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Bridges vs. Viaducts: What's the Difference?

Edited by Aimie Carlson || By Janet White || Published on February 27, 2024
A bridge is a structure spanning a physical obstacle to provide passage, while a viaduct is a specific type of long bridge supported by a series of arches or spans, typically used for crossing valleys or gorges.

Key Differences

Bridges are diverse structures designed to span physical obstacles like rivers, valleys, or roads, primarily for the purpose of providing passage. Viaducts, a subtype of bridges, are specifically designed for crossing over long stretches of terrain, often valleys or gorges, and are characterized by a series of arches or spans that support the roadway or railway above.
The design of bridges varies greatly depending on the obstacle they cross and the materials used, ranging from simple wooden footbridges to complex suspension or cable-stayed bridges. Viaducts are typically constructed with multiple spans supported by piers or arches, a design that is especially effective for covering longer distances and uneven terrain.
Historically, bridges have been built for millennia, evolving from simple logs or stones to sophisticated engineering marvels. Viaducts, with their distinctive series of arches, have their roots in ancient Roman engineering, exemplifying the Roman emphasis on building durable and extensive road networks.
In modern times, bridges are essential for transportation networks, facilitating the movement of vehicles, trains, and pedestrians. Viaducts are particularly significant in railway and highway systems where long, elevated passageways are needed to traverse challenging landscapes.
Beyond their functional role, bridges often hold cultural and symbolic significance, representing connection and progress. Viaducts, with their grand scale and architectural beauty, can become landmarks and symbols of engineering achievement, blending functionality with aesthetic appeal.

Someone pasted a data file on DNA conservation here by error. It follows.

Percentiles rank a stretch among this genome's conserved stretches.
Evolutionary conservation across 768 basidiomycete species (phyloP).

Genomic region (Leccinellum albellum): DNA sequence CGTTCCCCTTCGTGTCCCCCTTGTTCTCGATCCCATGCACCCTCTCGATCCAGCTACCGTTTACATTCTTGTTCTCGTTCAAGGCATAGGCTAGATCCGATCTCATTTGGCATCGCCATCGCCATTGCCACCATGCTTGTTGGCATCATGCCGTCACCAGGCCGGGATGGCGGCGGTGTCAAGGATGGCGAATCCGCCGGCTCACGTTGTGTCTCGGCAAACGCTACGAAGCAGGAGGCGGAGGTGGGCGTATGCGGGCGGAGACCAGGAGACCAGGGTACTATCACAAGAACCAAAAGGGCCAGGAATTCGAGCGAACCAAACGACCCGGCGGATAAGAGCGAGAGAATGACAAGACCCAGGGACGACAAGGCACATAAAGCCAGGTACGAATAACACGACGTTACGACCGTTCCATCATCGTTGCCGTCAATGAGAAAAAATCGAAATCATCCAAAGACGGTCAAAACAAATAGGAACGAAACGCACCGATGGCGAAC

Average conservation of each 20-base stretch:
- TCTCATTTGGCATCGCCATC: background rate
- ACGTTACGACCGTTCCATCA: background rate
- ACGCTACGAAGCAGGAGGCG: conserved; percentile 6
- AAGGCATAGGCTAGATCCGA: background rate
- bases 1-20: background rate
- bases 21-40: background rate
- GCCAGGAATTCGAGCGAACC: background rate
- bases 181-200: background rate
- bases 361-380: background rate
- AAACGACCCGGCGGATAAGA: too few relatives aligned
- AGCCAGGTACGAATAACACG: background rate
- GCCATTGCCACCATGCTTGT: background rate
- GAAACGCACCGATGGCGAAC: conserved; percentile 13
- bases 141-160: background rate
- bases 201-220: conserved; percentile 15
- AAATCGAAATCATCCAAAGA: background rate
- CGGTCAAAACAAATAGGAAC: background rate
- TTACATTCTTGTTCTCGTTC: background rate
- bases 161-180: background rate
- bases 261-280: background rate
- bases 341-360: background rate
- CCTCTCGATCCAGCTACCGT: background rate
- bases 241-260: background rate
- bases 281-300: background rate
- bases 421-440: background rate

Comparison Chart


Structures for crossing physical obstacles
Bridges with a series of spans or arches

Primary Function

Varied, for crossing rivers, roads, etc.
Specifically for long spans, like valleys

Structural Design

Diverse, based on need and location
Characterized by multiple arches or spans

Historical Origin

Ancient, with varied designs
Roman origins, with emphasis on long crossings

Symbolic Meaning

Connection, overcoming barriers
Engineering triumph, aesthetic significance

Bridges and Viaducts Definitions


A bridge designed for foot traffic.
The pedestrian bridge over the river offers a scenic route for walkers.


A long, elevated bridge-like structure.
The Millau Viaduct in France is an impressive elevated roadway spanning a valley.


A structure spanning a gap to facilitate transportation.
The Golden Gate Bridge connects San Francisco to Marin County.


A viaduct carrying railway lines.
The nineteenth-century railway viaduct is still in use today.


A bridge where the deck is hung below suspension cables.
The suspension bridge swayed gently in the wind, offering breathtaking views.


A viaduct with a series of arches supporting the road.
The old stone arch viaduct is a popular landmark in the countryside.


A bridge carrying train tracks.
The railroad bridge was crucial for the efficient movement of trains across the valley.


A viaduct in an urban setting, often for traffic management.
The urban viaduct was built to ease congestion in the city center.


A movable bridge with a section that can be raised or lowered.